Melvin Oliver

Melvin L. Oliver is the dean of social sciences and a professor of sociology at the University of California, Santa Barbara.

Recent Articles

Sub-Prime as a Black Catastrophe

First came racial redlining. Then came racial targeting of toxic and predatory loans. Both spelled economic disaster for African Americans.

No other recent economic crisis better illustrates the saying "when America catches a cold, African Americans get pneumonia" than the sub-prime mortgage meltdown. African Americans, along with other minorities and low-income populations, have been the targets of the sub-prime mortgage system. Blacks received a disproportionate share of these loans, leading to a "stripping" of their hard-won home-equity gains of the recent past and the near future. To fully understand how this has happened, we need to place this in the context of the continuing racial-wealth gap, the importance of home equity in the wealth portfolios of African Americans, and its intersection with the new financial markets of which sub-prime is but one manifestation. Family financial assets play a key role in poverty reduction, social mobility, and securing middle-class status. Income helps families get along, but assets help them get and stay ahead. Those without the head start of family assets have a much steeper...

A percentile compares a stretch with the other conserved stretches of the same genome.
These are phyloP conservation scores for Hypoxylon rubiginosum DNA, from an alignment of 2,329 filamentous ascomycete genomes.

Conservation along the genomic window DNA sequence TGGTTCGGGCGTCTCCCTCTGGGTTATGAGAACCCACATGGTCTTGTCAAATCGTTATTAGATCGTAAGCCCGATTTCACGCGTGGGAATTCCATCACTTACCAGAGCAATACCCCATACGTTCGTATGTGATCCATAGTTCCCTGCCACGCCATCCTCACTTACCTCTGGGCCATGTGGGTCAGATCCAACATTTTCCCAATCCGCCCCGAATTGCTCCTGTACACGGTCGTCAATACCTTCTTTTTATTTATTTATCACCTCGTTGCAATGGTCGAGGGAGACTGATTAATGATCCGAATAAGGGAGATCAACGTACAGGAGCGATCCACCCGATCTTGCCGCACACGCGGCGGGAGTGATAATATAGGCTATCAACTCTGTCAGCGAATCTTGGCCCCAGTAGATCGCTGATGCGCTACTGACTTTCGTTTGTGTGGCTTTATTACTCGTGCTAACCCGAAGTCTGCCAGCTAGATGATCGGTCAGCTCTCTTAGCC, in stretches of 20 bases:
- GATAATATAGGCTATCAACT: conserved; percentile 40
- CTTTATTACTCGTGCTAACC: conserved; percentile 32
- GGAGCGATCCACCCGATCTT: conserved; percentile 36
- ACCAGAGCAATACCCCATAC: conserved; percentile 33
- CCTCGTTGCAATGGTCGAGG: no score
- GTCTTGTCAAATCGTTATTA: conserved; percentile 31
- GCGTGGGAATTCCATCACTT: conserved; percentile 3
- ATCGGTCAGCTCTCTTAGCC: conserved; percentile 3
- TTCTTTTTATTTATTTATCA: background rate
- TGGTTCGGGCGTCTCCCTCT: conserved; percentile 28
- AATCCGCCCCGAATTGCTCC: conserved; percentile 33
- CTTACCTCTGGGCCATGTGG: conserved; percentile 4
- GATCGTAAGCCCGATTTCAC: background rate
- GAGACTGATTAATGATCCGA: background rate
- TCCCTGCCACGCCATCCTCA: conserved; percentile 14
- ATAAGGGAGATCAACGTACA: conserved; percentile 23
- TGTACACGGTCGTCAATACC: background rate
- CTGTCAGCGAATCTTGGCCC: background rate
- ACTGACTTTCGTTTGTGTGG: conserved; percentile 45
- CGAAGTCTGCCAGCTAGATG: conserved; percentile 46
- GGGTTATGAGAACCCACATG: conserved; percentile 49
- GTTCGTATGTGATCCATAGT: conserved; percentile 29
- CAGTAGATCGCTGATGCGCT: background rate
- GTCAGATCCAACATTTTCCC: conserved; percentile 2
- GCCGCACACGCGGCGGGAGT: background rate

Creating an Opportunity Society

Social mobility, economic security, and self-reliance are at the heart of the American ideal. These widely shared goals can be the foundation for a new political consensus built around the cultivation of financial and human assets. At least two sources animate this new policy context. First, globalization is widening economic inequality and insecurity, for the middle class as well as the poor. The national competitiveness of the United States and the economic security of Americans depend on investment in both financial and human capital. Second, there is increasing recognition that family financial assets play a key role in poverty reduction, social mobility, and securing middle-class status. Income helps you get along; assets help you get ahead. Those without the head start of family assets have a much steeper climb out of poverty. Social policy needs to ensure income sufficiency while simultaneously increasing investments in the assets of the poor, so that they can take advantage of...